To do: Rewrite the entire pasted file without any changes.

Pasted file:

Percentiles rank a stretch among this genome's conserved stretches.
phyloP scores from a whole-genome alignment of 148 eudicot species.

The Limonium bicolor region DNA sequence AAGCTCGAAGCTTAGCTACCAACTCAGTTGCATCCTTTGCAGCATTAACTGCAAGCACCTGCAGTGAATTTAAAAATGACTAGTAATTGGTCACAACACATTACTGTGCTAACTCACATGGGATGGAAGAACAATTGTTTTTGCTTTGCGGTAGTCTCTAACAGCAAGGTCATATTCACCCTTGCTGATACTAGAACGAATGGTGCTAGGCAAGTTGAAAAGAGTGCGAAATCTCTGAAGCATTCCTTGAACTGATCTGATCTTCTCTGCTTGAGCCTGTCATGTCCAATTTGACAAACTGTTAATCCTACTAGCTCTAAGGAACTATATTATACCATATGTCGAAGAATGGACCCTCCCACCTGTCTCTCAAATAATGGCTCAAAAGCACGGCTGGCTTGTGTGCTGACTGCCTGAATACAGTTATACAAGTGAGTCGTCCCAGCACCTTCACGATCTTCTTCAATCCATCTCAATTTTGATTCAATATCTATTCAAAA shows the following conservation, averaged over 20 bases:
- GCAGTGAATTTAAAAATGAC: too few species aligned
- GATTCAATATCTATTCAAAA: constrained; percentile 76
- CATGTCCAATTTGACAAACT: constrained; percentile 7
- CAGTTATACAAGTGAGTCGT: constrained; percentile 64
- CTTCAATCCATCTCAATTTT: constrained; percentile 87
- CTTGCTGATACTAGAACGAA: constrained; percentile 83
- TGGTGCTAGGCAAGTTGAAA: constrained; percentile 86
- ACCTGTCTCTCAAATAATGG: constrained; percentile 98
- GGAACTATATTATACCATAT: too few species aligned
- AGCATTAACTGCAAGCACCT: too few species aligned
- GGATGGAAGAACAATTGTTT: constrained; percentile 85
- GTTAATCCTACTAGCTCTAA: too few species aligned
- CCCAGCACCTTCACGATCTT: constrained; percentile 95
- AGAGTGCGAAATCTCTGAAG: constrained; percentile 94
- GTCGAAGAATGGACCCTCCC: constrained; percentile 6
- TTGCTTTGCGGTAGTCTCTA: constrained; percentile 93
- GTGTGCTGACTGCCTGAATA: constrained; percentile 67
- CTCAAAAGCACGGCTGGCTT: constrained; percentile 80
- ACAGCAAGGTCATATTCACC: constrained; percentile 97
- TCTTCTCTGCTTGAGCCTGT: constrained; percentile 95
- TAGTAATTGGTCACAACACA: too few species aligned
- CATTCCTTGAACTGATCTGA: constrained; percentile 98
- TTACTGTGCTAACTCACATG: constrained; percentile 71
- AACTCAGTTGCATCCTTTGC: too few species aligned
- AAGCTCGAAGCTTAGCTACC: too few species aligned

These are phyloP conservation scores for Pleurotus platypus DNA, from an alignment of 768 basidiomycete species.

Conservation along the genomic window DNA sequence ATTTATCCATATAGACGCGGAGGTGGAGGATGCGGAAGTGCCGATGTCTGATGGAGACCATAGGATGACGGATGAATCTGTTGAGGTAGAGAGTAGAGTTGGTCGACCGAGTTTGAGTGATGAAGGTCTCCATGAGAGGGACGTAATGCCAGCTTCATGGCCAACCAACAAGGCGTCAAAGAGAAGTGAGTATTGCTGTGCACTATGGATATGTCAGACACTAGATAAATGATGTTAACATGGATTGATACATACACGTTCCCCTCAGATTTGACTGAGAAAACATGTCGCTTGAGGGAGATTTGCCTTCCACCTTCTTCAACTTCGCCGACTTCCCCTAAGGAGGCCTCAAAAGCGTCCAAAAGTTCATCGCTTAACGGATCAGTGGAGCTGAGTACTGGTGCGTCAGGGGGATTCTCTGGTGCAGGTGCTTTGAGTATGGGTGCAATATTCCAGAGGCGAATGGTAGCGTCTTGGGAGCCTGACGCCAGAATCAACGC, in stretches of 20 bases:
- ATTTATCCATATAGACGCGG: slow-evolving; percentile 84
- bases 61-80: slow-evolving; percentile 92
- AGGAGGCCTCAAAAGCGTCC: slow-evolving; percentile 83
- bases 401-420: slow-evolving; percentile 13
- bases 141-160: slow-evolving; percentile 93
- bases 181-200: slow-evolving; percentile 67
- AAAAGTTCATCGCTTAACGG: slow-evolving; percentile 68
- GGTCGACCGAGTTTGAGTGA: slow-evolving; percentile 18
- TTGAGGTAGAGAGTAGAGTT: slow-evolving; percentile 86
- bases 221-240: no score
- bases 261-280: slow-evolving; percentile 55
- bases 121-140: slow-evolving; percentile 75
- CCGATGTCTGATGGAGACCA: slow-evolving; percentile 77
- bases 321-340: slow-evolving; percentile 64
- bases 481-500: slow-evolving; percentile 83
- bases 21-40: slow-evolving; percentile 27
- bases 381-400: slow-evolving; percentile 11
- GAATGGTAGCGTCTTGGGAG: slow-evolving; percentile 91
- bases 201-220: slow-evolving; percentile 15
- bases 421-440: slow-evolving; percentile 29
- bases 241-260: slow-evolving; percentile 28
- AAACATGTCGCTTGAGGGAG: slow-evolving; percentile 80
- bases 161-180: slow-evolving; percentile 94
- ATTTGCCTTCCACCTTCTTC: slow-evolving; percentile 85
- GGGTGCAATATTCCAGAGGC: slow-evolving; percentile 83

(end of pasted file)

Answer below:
Percentiles rank a stretch among this genome's conserved stretches.
phyloP scores from a whole-genome alignment of 148 eudicot species.

The Limonium bicolor region DNA sequence AAGCTCGAAGCTTAGCTACCAACTCAGTTGCATCCTTTGCAGCATTAACTGCAAGCACCTGCAGTGAATTTAAAAATGACTAGTAATTGGTCACAACACATTACTGTGCTAACTCACATGGGATGGAAGAACAATTGTTTTTGCTTTGCGGTAGTCTCTAACAGCAAGGTCATATTCACCCTTGCTGATACTAGAACGAATGGTGCTAGGCAAGTTGAAAAGAGTGCGAAATCTCTGAAGCATTCCTTGAACTGATCTGATCTTCTCTGCTTGAGCCTGTCATGTCCAATTTGACAAACTGTTAATCCTACTAGCTCTAAGGAACTATATTATACCATATGTCGAAGAATGGACCCTCCCACCTGTCTCTCAAATAATGGCTCAAAAGCACGGCTGGCTTGTGTGCTGACTGCCTGAATACAGTTATACAAGTGAGTCGTCCCAGCACCTTCACGATCTTCTTCAATCCATCTCAATTTTGATTCAATATCTATTCAAAA shows the following conservation, averaged over 20 bases:
- GCAGTGAATTTAAAAATGAC: too few species aligned
- GATTCAATATCTATTCAAAA: constrained; percentile 76
- CATGTCCAATTTGACAAACT: constrained; percentile 7
- CAGTTATACAAGTGAGTCGT: constrained; percentile 64
- CTTCAATCCATCTCAATTTT: constrained; percentile 87
- CTTGCTGATACTAGAACGAA: constrained; percentile 83
- TGGTGCTAGGCAAGTTGAAA: constrained; percentile 86
- ACCTGTCTCTCAAATAATGG: constrained; percentile 98
- GGAACTATATTATACCATAT: too few species aligned
- AGCATTAACTGCAAGCACCT: too few species aligned
- GGATGGAAGAACAATTGTTT: constrained; percentile 85
- GTTAATCCTACTAGCTCTAA: too few species aligned
- CCCAGCACCTTCACGATCTT: constrained; percentile 95
- AGAGTGCGAAATCTCTGAAG: constrained; percentile 94
- GTCGAAGAATGGACCCTCCC: constrained; percentile 6
- TTGCTTTGCGGTAGTCTCTA: constrained; percentile 93
- GTGTGCTGACTGCCTGAATA: constrained; percentile 67
- CTCAAAAGCACGGCTGGCTT: constrained; percentile 80
- ACAGCAAGGTCATATTCACC: constrained; percentile 97
- TCTTCTCTGCTTGAGCCTGT: constrained; percentile 95
- TAGTAATTGGTCACAACACA: too few species aligned
- CATTCCTTGAACTGATCTGA: constrained; percentile 98
- TTACTGTGCTAACTCACATG: constrained; percentile 71
- AACTCAGTTGCATCCTTTGC: too few species aligned
- AAGCTCGAAGCTTAGCTACC: too few species aligned

These are phyloP conservation scores for Pleurotus platypus DNA, from an alignment of 768 basidiomycete species.

Conservation along the genomic window DNA sequence ATTTATCCATATAGACGCGGAGGTGGAGGATGCGGAAGTGCCGATGTCTGATGGAGACCATAGGATGACGGATGAATCTGTTGAGGTAGAGAGTAGAGTTGGTCGACCGAGTTTGAGTGATGAAGGTCTCCATGAGAGGGACGTAATGCCAGCTTCATGGCCAACCAACAAGGCGTCAAAGAGAAGTGAGTATTGCTGTGCACTATGGATATGTCAGACACTAGATAAATGATGTTAACATGGATTGATACATACACGTTCCCCTCAGATTTGACTGAGAAAACATGTCGCTTGAGGGAGATTTGCCTTCCACCTTCTTCAACTTCGCCGACTTCCCCTAAGGAGGCCTCAAAAGCGTCCAAAAGTTCATCGCTTAACGGATCAGTGGAGCTGAGTACTGGTGCGTCAGGGGGATTCTCTGGTGCAGGTGCTTTGAGTATGGGTGCAATATTCCAGAGGCGAATGGTAGCGTCTTGGGAGCCTGACGCCAGAATCAACGC, in stretches of 20 bases:
- ATTTATCCATATAGACGCGG: slow-evolving; percentile 84
- bases 61-80: slow-evolving; percentile 92
- AGGAGGCCTCAAAAGCGTCC: slow-evolving; percentile 83
- bases 401-420: slow-evolving; percentile 13
- bases 141-160: slow-evolving; percentile 93
- bases 181-200: slow-evolving; percentile 67
- AAAAGTTCATCGCTTAACGG: slow-evolving; percentile 68
- GGTCGACCGAGTTTGAGTGA: slow-evolving; percentile 18
- TTGAGGTAGAGAGTAGAGTT: slow-evolving; percentile 86
- bases 221-240: no score
- bases 261-280: slow-evolving; percentile 55
- bases 121-140: slow-evolving; percentile 75
- CCGATGTCTGATGGAGACCA: slow-evolving; percentile 77
- bases 321-340: slow-evolving; percentile 64
- bases 481-500: slow-evolving; percentile 83
- bases 21-40: slow-evolving; percentile 27
- bases 381-400: slow-evolving; percentile 11
- GAATGGTAGCGTCTTGGGAG: slow-evolving; percentile 91
- bases 201-220: slow-evolving; percentile 15
- bases 421-440: slow-evolving; percentile 29
- bases 241-260: slow-evolving; percentile 28
- AAACATGTCGCTTGAGGGAG: slow-evolving; percentile 80
- bases 161-180: slow-evolving; percentile 94
- ATTTGCCTTCCACCTTCTTC: slow-evolving; percentile 85
- GGGTGCAATATTCCAGAGGC: slow-evolving; percentile 83